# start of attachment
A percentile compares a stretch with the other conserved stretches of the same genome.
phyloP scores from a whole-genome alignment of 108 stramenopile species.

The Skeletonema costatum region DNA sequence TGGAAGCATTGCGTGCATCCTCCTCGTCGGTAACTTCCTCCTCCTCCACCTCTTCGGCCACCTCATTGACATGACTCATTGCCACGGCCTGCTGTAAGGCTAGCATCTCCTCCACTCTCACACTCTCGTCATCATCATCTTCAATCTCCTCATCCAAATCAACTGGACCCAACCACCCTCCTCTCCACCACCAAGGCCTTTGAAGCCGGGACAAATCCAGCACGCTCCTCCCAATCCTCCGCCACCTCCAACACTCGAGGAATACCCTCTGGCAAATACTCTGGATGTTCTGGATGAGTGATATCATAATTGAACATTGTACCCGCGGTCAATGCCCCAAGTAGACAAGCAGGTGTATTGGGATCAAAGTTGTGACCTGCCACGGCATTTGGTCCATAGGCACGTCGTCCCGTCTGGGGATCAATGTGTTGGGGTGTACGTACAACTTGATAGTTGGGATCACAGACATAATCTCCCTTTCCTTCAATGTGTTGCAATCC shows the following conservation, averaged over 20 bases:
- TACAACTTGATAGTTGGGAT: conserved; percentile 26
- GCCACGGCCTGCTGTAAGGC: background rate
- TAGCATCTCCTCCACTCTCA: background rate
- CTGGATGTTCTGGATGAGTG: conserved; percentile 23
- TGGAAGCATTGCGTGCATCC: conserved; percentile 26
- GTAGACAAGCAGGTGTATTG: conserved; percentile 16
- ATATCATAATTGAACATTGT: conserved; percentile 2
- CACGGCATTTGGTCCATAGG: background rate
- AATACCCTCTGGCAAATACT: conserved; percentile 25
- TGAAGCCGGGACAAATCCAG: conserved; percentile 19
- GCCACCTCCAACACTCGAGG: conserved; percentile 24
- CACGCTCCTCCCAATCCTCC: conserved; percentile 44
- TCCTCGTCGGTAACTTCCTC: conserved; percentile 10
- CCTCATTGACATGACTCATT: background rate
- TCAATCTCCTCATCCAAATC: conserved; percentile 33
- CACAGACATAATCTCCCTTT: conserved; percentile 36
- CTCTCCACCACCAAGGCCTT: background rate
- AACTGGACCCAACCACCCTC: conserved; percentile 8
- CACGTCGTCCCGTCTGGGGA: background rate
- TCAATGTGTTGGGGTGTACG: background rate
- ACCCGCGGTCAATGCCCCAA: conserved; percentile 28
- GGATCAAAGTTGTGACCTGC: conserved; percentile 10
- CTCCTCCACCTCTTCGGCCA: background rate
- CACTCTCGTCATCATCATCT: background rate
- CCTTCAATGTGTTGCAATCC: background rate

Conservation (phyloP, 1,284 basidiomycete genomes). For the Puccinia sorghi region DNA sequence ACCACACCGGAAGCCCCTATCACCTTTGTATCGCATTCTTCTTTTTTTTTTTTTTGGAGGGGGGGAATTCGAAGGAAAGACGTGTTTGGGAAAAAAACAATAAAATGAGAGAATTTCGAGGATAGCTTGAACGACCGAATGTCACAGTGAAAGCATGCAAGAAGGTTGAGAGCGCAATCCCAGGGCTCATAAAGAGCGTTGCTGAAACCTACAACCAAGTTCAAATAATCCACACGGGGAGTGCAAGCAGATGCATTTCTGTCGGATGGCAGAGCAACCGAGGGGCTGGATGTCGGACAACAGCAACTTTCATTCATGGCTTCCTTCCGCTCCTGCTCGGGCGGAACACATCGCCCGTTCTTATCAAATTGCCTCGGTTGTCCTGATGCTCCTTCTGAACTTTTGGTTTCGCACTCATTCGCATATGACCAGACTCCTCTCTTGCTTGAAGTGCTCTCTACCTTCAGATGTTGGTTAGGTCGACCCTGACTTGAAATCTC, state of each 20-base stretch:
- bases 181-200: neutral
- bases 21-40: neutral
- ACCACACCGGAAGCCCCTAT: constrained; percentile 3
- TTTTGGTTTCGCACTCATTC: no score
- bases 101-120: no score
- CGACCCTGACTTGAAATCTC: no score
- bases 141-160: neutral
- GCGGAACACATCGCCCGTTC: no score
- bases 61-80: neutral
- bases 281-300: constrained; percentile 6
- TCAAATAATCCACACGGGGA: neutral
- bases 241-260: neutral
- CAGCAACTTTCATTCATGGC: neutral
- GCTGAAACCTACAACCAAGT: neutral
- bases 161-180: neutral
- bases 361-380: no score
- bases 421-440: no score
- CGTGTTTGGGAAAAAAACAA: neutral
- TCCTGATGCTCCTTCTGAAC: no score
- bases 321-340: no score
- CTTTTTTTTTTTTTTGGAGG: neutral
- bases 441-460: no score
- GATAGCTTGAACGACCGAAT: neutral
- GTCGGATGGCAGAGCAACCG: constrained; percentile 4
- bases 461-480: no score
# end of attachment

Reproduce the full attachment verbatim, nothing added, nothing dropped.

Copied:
A percentile compares a stretch with the other conserved stretches of the same genome.
phyloP scores from a whole-genome alignment of 108 stramenopile species.

The Skeletonema costatum region DNA sequence TGGAAGCATTGCGTGCATCCTCCTCGTCGGTAACTTCCTCCTCCTCCACCTCTTCGGCCACCTCATTGACATGACTCATTGCCACGGCCTGCTGTAAGGCTAGCATCTCCTCCACTCTCACACTCTCGTCATCATCATCTTCAATCTCCTCATCCAAATCAACTGGACCCAACCACCCTCCTCTCCACCACCAAGGCCTTTGAAGCCGGGACAAATCCAGCACGCTCCTCCCAATCCTCCGCCACCTCCAACACTCGAGGAATACCCTCTGGCAAATACTCTGGATGTTCTGGATGAGTGATATCATAATTGAACATTGTACCCGCGGTCAATGCCCCAAGTAGACAAGCAGGTGTATTGGGATCAAAGTTGTGACCTGCCACGGCATTTGGTCCATAGGCACGTCGTCCCGTCTGGGGATCAATGTGTTGGGGTGTACGTACAACTTGATAGTTGGGATCACAGACATAATCTCCCTTTCCTTCAATGTGTTGCAATCC shows the following conservation, averaged over 20 bases:
- TACAACTTGATAGTTGGGAT: conserved; percentile 26
- GCCACGGCCTGCTGTAAGGC: background rate
- TAGCATCTCCTCCACTCTCA: background rate
- CTGGATGTTCTGGATGAGTG: conserved; percentile 23
- TGGAAGCATTGCGTGCATCC: conserved; percentile 26
- GTAGACAAGCAGGTGTATTG: conserved; percentile 16
- ATATCATAATTGAACATTGT: conserved; percentile 2
- CACGGCATTTGGTCCATAGG: background rate
- AATACCCTCTGGCAAATACT: conserved; percentile 25
- TGAAGCCGGGACAAATCCAG: conserved; percentile 19
- GCCACCTCCAACACTCGAGG: conserved; percentile 24
- CACGCTCCTCCCAATCCTCC: conserved; percentile 44
- TCCTCGTCGGTAACTTCCTC: conserved; percentile 10
- CCTCATTGACATGACTCATT: background rate
- TCAATCTCCTCATCCAAATC: conserved; percentile 33
- CACAGACATAATCTCCCTTT: conserved; percentile 36
- CTCTCCACCACCAAGGCCTT: background rate
- AACTGGACCCAACCACCCTC: conserved; percentile 8
- CACGTCGTCCCGTCTGGGGA: background rate
- TCAATGTGTTGGGGTGTACG: background rate
- ACCCGCGGTCAATGCCCCAA: conserved; percentile 28
- GGATCAAAGTTGTGACCTGC: conserved; percentile 10
- CTCCTCCACCTCTTCGGCCA: background rate
- CACTCTCGTCATCATCATCT: background rate
- CCTTCAATGTGTTGCAATCC: background rate

Conservation (phyloP, 1,284 basidiomycete genomes). For the Puccinia sorghi region DNA sequence ACCACACCGGAAGCCCCTATCACCTTTGTATCGCATTCTTCTTTTTTTTTTTTTTGGAGGGGGGGAATTCGAAGGAAAGACGTGTTTGGGAAAAAAACAATAAAATGAGAGAATTTCGAGGATAGCTTGAACGACCGAATGTCACAGTGAAAGCATGCAAGAAGGTTGAGAGCGCAATCCCAGGGCTCATAAAGAGCGTTGCTGAAACCTACAACCAAGTTCAAATAATCCACACGGGGAGTGCAAGCAGATGCATTTCTGTCGGATGGCAGAGCAACCGAGGGGCTGGATGTCGGACAACAGCAACTTTCATTCATGGCTTCCTTCCGCTCCTGCTCGGGCGGAACACATCGCCCGTTCTTATCAAATTGCCTCGGTTGTCCTGATGCTCCTTCTGAACTTTTGGTTTCGCACTCATTCGCATATGACCAGACTCCTCTCTTGCTTGAAGTGCTCTCTACCTTCAGATGTTGGTTAGGTCGACCCTGACTTGAAATCTC, state of each 20-base stretch:
- bases 181-200: neutral
- bases 21-40: neutral
- ACCACACCGGAAGCCCCTAT: constrained; percentile 3
- TTTTGGTTTCGCACTCATTC: no score
- bases 101-120: no score
- CGACCCTGACTTGAAATCTC: no score
- bases 141-160: neutral
- GCGGAACACATCGCCCGTTC: no score
- bases 61-80: neutral
- bases 281-300: constrained; percentile 6
- TCAAATAATCCACACGGGGA: neutral
- bases 241-260: neutral
- CAGCAACTTTCATTCATGGC: neutral
- GCTGAAACCTACAACCAAGT: neutral
- bases 161-180: neutral
- bases 361-380: no score
- bases 421-440: no score
- CGTGTTTGGGAAAAAAACAA: neutral
- TCCTGATGCTCCTTCTGAAC: no score
- bases 321-340: no score
- CTTTTTTTTTTTTTTGGAGG: neutral
- bases 441-460: no score
- GATAGCTTGAACGACCGAAT: neutral
- GTCGGATGGCAGAGCAACCG: constrained; percentile 4
- bases 461-480: no score